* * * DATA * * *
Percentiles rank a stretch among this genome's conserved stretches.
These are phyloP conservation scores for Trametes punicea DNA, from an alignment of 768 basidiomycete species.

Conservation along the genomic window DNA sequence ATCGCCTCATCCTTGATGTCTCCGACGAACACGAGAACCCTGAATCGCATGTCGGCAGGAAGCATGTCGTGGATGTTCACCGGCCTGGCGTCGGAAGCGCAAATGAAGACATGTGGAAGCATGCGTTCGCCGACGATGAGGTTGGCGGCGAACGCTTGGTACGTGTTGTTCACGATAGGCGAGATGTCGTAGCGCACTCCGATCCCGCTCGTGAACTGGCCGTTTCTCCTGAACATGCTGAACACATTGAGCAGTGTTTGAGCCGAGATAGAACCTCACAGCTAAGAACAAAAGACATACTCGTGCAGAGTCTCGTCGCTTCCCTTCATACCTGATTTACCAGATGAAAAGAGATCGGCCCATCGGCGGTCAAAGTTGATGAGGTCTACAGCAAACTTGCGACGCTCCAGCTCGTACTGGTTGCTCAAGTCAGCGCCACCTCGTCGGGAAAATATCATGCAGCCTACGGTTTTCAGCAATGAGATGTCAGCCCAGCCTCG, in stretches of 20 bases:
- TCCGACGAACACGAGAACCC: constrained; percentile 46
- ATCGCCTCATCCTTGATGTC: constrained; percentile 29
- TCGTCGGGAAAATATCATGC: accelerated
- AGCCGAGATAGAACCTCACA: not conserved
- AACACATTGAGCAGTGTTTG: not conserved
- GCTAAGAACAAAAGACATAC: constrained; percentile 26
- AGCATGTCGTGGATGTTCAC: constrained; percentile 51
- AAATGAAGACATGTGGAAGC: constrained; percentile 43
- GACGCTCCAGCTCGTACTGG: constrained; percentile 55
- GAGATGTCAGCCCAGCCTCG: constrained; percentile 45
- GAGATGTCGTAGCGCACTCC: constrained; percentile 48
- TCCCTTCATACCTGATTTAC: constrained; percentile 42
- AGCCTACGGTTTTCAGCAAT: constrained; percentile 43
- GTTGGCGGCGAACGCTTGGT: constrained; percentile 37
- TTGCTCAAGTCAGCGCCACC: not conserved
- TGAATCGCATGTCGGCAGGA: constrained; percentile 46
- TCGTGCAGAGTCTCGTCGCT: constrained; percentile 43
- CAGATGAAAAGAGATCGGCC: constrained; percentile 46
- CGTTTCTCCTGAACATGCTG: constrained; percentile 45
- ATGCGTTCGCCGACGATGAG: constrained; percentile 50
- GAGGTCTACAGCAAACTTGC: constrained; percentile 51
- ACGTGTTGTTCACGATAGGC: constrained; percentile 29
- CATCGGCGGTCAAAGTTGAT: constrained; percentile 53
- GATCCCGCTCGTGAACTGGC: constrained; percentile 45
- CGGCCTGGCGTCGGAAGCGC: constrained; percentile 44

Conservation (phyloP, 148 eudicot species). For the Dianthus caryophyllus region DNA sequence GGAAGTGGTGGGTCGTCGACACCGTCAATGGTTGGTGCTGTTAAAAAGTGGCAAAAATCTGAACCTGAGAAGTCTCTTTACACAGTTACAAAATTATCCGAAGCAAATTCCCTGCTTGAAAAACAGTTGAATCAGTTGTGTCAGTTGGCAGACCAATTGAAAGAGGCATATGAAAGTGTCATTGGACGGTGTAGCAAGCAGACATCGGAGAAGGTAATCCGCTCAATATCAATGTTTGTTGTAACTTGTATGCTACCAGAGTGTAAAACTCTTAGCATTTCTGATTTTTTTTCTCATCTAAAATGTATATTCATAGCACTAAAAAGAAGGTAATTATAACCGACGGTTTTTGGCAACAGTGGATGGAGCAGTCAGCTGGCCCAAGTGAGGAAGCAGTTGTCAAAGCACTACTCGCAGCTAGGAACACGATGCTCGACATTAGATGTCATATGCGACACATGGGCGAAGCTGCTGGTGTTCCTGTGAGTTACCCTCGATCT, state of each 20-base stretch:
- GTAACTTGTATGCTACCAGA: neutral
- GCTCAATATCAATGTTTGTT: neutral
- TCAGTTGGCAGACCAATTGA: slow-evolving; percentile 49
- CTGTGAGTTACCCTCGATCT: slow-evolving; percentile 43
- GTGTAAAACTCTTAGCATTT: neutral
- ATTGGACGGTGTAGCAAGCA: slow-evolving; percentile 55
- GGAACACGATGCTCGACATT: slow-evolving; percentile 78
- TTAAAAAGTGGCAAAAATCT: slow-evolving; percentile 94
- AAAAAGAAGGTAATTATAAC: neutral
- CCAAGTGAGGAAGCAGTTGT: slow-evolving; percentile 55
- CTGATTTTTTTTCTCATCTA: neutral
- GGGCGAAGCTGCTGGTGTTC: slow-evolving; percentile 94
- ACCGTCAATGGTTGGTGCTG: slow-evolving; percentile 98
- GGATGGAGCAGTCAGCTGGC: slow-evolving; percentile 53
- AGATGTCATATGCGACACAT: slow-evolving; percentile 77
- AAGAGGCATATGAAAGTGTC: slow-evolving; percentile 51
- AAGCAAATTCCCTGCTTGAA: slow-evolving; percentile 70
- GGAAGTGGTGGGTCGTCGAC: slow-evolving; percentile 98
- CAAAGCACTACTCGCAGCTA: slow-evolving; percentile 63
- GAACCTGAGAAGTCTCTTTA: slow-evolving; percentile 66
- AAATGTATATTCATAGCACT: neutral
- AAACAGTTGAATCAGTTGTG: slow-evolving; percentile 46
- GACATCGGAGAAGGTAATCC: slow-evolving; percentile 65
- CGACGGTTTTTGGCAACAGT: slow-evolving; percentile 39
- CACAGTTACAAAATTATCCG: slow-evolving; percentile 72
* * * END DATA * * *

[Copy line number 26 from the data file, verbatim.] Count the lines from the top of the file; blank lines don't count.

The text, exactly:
- CATCGGCGGTCAAAGTTGAT: constrained; percentile 53